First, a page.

More than once during our three long, intriguing conversations, David Julian apologized for his life not making sense — in a nice, neat linear sort of way. I was interviewing him for “Strange Beauty,” a profile on Julian I penned for AfterCapture. Julian’s apologies were unnecessary. An artist’s life is never easy to distill into clean, clear chronologies, even if that’s what writers attempt to do when we write profiles.
Julian is a photographer, illustrator, sculptor and educator, and his website is a joy to view — especially if you compare the overlapping themes between his fine art photography and his commercial illustrations.
At any one time, Julian is engaged in so many projects using so many types of media for so many clients that I could understand why he apologized for “not being easy to define.” However, by the time I finished “Strange Beauty” it seemed clear to me that throughout Julian’s evolution as a visual artist and educator it is possible to identify a very clear, very consistent thread: his desire to understand himself and the world around him through a process — sometimes feverish, but always grounded — of constantly playing with new techniques and visual media.
“I can now work almost as fast as I can think,” Julian told me of his love of electronic imaging. A master of Photoshop compositing, glancing at Julian’s work is likely to make one think that he’s all about composting, in a modern, technical sense. But Julian has been compositing materials since early childhood, pasting newspaper clippings onto pieces of glass long before he picked up a camera. Yes, Julian continues to thrive with an exploratory use of layers in Photoshop. But ultimately, Julian is concerned about the ideas behind his composites — and his straight captures.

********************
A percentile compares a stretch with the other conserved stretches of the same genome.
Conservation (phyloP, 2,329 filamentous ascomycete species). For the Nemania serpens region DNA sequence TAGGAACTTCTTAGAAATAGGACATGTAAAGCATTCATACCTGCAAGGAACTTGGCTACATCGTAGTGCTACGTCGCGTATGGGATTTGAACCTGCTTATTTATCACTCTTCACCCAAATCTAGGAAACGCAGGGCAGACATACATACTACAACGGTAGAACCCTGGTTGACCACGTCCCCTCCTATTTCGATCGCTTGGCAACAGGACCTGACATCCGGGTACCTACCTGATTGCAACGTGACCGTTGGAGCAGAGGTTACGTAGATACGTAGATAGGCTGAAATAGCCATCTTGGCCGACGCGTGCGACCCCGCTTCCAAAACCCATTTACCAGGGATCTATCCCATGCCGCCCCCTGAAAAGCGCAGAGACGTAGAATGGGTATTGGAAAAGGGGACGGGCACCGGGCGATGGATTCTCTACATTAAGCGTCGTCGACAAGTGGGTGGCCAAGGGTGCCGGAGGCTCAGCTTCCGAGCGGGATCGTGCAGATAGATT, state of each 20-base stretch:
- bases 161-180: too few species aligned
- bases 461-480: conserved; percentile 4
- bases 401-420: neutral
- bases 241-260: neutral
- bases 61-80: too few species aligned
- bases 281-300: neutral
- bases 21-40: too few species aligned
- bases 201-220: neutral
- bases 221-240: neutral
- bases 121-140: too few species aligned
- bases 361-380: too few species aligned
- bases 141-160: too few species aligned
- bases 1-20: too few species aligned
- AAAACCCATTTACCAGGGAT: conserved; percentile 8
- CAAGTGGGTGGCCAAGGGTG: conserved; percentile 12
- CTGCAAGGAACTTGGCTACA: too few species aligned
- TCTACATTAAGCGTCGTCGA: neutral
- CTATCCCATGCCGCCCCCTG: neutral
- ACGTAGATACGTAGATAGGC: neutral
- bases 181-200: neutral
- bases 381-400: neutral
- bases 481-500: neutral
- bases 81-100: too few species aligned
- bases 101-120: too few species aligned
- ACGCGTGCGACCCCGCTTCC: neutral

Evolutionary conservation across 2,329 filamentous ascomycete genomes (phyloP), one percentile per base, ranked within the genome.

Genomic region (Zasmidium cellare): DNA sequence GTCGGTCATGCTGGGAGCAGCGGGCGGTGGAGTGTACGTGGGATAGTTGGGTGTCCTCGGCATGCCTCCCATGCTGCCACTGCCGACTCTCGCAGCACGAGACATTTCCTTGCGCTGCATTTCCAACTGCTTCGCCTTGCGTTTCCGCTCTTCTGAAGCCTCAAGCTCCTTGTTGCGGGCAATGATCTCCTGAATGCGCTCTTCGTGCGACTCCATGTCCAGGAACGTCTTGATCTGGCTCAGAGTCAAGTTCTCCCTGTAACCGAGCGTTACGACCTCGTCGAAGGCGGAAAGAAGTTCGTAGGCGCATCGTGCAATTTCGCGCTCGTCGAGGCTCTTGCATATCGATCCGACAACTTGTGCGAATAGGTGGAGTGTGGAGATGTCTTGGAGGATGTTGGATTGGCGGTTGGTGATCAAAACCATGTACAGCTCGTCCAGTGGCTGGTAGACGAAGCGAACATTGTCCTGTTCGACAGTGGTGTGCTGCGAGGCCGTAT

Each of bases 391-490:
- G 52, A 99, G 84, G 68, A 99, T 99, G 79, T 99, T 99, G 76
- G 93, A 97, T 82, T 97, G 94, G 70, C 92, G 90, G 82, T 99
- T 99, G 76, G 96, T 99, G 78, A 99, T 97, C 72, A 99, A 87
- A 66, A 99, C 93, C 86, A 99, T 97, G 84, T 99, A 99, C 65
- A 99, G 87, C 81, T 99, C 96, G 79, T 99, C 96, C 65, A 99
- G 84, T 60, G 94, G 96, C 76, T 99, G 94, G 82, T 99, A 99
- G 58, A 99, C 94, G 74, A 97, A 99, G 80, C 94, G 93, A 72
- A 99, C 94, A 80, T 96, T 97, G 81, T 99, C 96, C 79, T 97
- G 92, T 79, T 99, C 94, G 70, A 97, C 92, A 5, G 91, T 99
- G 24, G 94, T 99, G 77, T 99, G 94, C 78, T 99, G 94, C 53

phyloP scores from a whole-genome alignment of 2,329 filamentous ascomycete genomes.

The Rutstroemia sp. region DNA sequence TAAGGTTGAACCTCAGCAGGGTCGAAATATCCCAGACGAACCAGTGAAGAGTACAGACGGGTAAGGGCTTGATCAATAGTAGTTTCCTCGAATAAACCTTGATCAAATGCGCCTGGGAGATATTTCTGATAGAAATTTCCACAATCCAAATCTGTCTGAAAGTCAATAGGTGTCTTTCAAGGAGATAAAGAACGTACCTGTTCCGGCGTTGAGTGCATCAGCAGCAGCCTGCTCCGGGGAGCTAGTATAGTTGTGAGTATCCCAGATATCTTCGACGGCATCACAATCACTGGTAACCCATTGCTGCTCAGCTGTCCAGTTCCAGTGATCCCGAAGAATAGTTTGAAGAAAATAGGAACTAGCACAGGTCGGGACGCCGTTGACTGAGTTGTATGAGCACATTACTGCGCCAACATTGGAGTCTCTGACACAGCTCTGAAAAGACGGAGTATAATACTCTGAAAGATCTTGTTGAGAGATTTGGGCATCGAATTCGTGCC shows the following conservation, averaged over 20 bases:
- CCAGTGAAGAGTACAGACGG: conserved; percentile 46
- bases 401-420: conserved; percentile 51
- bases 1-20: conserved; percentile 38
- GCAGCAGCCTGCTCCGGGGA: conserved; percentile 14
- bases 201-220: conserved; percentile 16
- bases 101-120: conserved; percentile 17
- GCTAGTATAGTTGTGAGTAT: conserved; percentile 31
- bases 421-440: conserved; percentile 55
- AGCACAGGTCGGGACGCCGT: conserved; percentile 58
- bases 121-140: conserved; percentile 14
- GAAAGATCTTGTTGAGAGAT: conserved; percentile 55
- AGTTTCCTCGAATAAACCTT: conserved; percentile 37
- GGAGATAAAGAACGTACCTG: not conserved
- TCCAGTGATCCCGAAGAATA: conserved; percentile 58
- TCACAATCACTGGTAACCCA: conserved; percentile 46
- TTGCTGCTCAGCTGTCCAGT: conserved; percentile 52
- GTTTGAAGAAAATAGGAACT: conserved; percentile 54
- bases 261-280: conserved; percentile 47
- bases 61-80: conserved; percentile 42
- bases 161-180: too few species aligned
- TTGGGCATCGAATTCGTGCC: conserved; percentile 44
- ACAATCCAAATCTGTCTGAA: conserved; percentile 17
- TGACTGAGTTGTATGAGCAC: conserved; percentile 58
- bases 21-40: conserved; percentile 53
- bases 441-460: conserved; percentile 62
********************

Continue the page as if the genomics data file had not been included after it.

Julian’s idea-driven artistic exploration is clearly illustrated by “Taken From The Heart,” the body of fine art photography he produced in New Orleans in the aftermath of Hurricane Katrina. Photographically, these are straight images. Intellectually and emotionally they are anything but straight.
My profile about Julian opens. . .
“What struck me was as I was walking through this wasteland is that of all of these things—these personal objects dangling in trees—were lost,” David Julian recalls. “They were all tied to people who could not reconnect to them.” It was December 2005, and Julian, a commercial and editorial photo illustrator, fine art photographer and educator, was making his way through the devastation Hurricane Katrina wrought upon New Orleans. Using his camera both to explore, and to try to understand a landscape that overwhelmed his senses, Julian remembers thinking, “whatever had once been outside was forced inside, and what had been inside was now swept outside.”
To continue learn more about the World of David Julian, continue reading “Strange Beauty” by downloading the PDF file.